It’s not just in the United States that officials are looking into distracted walking. Bodegraven, Amsterdam for example installed lights in the ground near crosswalks that would change colors with the traffic lights, so people looking down on their phones would be more aware of the nearby traffic and when it’s safe to cross.

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LED sidewalk lights in Amsterdam. Source: http://www.omroepwest.nl

 

Decriminalization of Marijuana and Potential Impact on CMV Drivers

by Kathryn Slater, UMTC Research Staff

Captain Darrin Grondel is the Director of the Washington Traffic Safety Commission and a Captain with the Washington State Patrol. At the 2016 Commercial Vehicle Safety Research Summit, Captain Grondel discussed drugged driving and its impact on traffic safety. The following are some highlights of Captain Grondel’s presentation.

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As marijuana becomes legal for recreational use across the country, transportation safety stakeholders grapple with the realities and challenges inherent in the new legislation. Currently, the possession and use laws in the U.S. are described as a patchwork, as their look and structure remain very different, depending on the state.

What’s more, the strength of marijuana has changed dramatically over the last several decades. While most governmental studies involving marijuana involve THC levels of 3-6%, the substances now showing up in a variety of forms (oils, edibles, vaping) have THC levels closer to 30-40%.  While many issues around legalization of marijuana remain unclear, what we do know is that incidences of drugged driving are going up, and must be mitigated.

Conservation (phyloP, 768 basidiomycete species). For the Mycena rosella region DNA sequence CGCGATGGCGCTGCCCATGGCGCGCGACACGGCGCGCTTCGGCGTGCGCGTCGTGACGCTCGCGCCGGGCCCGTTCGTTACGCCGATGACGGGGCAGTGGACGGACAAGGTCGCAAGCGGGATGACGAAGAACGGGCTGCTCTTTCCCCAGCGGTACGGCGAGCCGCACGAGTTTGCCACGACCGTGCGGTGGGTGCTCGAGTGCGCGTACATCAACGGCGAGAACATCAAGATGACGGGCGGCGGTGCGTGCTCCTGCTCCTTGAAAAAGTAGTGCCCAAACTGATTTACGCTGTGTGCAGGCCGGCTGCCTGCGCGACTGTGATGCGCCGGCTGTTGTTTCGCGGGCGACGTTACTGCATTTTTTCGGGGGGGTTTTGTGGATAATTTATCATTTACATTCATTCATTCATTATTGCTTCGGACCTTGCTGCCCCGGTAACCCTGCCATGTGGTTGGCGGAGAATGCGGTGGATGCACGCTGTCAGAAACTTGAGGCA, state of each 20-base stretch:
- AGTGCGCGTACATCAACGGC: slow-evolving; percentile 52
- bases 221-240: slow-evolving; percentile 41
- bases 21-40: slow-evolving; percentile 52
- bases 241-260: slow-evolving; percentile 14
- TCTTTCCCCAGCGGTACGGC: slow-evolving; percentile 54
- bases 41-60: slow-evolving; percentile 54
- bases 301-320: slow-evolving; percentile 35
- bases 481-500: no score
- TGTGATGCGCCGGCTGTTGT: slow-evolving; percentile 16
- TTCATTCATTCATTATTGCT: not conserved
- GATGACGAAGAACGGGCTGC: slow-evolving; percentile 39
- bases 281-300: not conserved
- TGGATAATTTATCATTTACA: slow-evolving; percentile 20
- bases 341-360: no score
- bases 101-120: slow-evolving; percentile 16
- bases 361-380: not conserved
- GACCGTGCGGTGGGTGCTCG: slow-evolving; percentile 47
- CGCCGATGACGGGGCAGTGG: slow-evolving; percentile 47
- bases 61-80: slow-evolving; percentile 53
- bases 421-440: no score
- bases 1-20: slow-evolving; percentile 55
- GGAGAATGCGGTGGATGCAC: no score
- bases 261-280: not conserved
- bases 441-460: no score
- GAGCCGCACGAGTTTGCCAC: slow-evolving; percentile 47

The overarching issue around legalization of marijuana remains the existing knowledge gap around the effects of cannabis (and other drugs) on driving. One reason for this gap is a complete lack of data around drugged driving; including crash and inspection data, and information about the types of drugs being used, and in which combinations.

Another major issue is public indifference. Drivers tend to see drunk driving as clearly dangerous and socially unacceptable, but don’t feel strongly one way or the other about drugged driving. Many people don’t know the level at which drugs impair them, and haven’t been educated about the dangers of driving while taking something as benign-seeming as cough medicine. The Pacific Institute for Research and Evaluation conducted the PIRE Roadside Survey in 2014 and 2015, where they surveyed 926 drivers in 5 counties. Of drivers who said they’d used marijuana within two hours of driving, 67% said that it made no difference in their driving. Knowing what we do about the effects of THC on the brain, it seems unlikely that drivers would be unaffected.

What remains clear is that drugged driving is much more complicated than drunk driving, and that these types of crashes are on an upward trend. Less clear, are the details around how drivers are affected, how long those effects last and how police will know a drugged driver when they see one.